The Spanish group "Niños Mutantes", one of the references in that country of the so-called indie rock, will visit Panama for the first time next week as part of a tour that will take them to other Latin American cities such as Bogotá or Caracas, the organizers of the concert reported today.
"We have been visiting Spanish cities and festivals for 20 years, we need to change our scenery, get to know new countries and audiences, see the reaction of our music in other places and have fun knowing other places," the band's guitarist and voice, Juan Alberto Martínez, told Efe.
The concert will take place on September 5 at the Teatro Amador, one of the most symbolic places of the Panamanian capital, and will be organized by the Cultural Center of Spain-Casa del Soldado, which has been in operation for five years in the Central American country.
The band, born in the '90s, will make its Latin American premiere next Sunday in Caracas (Venezuela) and, after the concert in Panama, will fly to the Colombian cities of Medellín and Bogotá.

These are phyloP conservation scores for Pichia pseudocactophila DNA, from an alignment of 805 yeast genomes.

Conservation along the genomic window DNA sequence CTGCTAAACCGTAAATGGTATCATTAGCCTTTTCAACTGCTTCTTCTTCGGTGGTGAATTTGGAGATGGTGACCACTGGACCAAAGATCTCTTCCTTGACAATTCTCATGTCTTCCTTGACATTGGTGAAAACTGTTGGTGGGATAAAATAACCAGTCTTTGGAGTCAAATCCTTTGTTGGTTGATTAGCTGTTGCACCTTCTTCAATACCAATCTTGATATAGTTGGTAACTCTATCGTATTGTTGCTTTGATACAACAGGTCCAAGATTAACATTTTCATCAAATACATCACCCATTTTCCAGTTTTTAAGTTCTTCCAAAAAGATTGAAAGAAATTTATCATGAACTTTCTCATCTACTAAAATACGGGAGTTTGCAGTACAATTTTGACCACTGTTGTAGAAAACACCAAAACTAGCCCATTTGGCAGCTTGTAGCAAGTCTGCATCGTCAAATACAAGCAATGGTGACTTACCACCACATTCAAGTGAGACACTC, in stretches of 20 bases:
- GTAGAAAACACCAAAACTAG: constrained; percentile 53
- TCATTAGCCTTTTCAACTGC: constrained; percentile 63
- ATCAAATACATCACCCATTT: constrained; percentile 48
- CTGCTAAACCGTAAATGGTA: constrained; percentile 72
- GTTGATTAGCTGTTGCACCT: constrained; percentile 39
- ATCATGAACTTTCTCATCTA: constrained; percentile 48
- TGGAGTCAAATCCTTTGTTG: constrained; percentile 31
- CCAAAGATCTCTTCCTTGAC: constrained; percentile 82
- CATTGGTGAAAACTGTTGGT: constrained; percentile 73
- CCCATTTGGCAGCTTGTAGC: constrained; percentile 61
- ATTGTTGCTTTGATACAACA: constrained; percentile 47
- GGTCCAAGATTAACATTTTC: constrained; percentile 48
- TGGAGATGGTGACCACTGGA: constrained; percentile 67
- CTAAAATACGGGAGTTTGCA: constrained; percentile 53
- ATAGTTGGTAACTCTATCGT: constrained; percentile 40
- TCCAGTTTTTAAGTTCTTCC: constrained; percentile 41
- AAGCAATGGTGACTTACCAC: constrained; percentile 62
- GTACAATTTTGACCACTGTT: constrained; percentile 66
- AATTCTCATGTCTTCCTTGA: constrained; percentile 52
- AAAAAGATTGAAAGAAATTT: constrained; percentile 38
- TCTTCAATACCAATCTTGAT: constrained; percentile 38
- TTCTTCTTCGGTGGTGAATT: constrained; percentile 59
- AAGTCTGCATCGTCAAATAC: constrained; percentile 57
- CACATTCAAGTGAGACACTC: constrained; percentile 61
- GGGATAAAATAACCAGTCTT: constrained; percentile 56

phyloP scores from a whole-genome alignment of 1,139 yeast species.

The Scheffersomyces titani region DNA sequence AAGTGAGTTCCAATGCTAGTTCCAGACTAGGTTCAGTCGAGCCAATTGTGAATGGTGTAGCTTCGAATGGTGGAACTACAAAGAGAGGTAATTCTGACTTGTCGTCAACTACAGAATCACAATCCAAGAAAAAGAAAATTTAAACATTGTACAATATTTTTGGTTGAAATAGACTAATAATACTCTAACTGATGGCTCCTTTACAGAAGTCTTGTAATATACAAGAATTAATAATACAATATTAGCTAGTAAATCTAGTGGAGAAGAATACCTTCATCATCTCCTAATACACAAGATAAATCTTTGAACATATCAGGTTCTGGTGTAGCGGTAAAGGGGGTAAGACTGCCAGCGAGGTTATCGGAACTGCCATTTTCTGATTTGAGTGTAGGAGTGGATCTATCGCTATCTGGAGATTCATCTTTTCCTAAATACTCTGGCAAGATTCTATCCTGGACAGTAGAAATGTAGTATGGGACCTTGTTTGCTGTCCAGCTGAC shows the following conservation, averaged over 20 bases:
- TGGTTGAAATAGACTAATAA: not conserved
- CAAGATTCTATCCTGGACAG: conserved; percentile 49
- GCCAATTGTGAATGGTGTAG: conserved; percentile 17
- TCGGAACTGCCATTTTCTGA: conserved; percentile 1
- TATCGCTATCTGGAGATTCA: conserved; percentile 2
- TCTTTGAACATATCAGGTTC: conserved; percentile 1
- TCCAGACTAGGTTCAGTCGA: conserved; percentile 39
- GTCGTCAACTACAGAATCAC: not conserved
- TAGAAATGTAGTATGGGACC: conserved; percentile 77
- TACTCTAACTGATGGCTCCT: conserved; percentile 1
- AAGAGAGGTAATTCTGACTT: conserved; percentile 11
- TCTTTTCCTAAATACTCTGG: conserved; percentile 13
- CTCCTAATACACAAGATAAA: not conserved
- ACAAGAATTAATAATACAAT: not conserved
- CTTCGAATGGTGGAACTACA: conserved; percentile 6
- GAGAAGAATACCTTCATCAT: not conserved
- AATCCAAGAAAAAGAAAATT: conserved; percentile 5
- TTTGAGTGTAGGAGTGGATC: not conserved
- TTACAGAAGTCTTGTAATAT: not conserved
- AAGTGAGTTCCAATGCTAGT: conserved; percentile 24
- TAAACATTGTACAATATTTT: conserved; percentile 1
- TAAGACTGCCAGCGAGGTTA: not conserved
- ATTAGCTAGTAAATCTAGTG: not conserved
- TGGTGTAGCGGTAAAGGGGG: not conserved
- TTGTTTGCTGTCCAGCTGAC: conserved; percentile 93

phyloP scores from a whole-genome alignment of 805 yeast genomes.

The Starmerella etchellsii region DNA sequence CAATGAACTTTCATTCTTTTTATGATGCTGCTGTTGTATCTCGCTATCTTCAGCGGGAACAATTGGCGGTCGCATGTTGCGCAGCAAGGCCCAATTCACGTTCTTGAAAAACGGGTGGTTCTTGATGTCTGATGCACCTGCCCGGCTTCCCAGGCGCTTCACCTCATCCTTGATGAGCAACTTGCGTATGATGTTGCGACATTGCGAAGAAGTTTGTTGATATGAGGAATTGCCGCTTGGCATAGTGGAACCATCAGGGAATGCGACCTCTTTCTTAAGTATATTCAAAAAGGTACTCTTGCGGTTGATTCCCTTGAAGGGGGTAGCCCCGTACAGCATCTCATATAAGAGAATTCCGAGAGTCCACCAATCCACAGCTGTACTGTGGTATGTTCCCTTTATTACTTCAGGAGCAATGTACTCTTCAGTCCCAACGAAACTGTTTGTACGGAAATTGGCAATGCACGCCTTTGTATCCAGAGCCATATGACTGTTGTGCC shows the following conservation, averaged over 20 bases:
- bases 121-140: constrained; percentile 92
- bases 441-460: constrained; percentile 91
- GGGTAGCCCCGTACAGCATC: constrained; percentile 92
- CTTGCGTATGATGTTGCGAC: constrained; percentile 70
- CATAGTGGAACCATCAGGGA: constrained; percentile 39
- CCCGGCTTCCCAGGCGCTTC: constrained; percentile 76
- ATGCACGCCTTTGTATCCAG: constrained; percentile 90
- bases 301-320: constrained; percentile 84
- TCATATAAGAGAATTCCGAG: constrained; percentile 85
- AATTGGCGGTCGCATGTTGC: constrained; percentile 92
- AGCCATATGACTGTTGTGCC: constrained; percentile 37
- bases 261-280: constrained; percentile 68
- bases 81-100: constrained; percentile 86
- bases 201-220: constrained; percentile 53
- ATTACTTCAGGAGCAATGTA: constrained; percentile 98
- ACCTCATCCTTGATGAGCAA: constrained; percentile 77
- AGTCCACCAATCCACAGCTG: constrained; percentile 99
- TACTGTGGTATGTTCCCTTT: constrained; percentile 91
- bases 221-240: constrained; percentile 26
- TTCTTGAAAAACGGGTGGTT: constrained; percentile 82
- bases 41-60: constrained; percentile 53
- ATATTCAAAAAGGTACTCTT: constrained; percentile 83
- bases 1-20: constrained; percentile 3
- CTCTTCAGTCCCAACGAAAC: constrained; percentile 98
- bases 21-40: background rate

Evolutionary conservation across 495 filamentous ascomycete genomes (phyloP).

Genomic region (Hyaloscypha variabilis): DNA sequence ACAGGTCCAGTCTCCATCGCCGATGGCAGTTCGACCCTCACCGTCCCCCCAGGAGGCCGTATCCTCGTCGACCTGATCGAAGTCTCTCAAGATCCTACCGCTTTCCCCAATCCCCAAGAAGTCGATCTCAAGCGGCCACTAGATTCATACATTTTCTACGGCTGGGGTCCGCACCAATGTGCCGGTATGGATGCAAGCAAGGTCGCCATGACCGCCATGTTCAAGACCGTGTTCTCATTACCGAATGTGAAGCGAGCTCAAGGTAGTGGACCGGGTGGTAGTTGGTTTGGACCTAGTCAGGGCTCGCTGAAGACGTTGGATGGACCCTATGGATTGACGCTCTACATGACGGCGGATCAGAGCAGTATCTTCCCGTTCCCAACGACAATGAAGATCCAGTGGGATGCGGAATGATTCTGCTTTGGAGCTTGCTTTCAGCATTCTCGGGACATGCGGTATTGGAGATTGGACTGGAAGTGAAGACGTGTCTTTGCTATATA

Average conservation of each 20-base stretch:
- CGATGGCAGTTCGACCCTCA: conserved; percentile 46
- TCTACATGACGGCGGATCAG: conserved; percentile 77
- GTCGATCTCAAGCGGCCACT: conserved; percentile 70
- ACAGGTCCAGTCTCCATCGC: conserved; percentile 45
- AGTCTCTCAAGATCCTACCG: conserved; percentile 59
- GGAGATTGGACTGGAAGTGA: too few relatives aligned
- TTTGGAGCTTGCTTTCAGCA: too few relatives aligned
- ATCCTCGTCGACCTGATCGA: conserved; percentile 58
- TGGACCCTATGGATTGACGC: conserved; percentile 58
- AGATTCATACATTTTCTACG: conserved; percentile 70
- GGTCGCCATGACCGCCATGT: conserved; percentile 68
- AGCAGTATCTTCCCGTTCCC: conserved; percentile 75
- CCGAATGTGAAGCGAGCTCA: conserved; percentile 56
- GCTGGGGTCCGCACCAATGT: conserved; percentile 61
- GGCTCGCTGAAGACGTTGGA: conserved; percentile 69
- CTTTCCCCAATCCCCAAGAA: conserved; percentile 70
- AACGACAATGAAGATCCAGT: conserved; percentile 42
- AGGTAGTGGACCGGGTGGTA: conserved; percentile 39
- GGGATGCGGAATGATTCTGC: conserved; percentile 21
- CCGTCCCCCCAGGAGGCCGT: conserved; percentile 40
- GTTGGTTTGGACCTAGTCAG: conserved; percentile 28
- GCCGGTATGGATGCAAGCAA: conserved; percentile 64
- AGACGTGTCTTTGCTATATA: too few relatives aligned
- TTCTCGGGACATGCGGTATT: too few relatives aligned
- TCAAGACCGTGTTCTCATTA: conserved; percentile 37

"The rhythms of Latin America have conquered the world right now, wherever you go, you can listen to Latin rhythms." After many years of Anglo-Saxon cultural colonization, it has some poetic justice," he said.
"Niños Mutantes" has one of the most consolidated careers in independent music in Spanish and has 10 albums, the last of them, "Diez", was released last year.
"The indie always relied on making songs for the mind and heart more than for dancing; we are in that idea of trying to touch people, and that can always reach people who want music to reach beyond the dance," said Martínez .
The band is regular at the festival circuit that floods Spain every summer and where great renowned artists perform.
"When the multinational companies lost control, quality music began to reach the public and thousands of people entered a path of searching for something more than consumer music." They got hooked in such a way that the festivals in Spain right now are mass gatherings that fill spaces that used to be reserved just for sports or religious events," said the singer.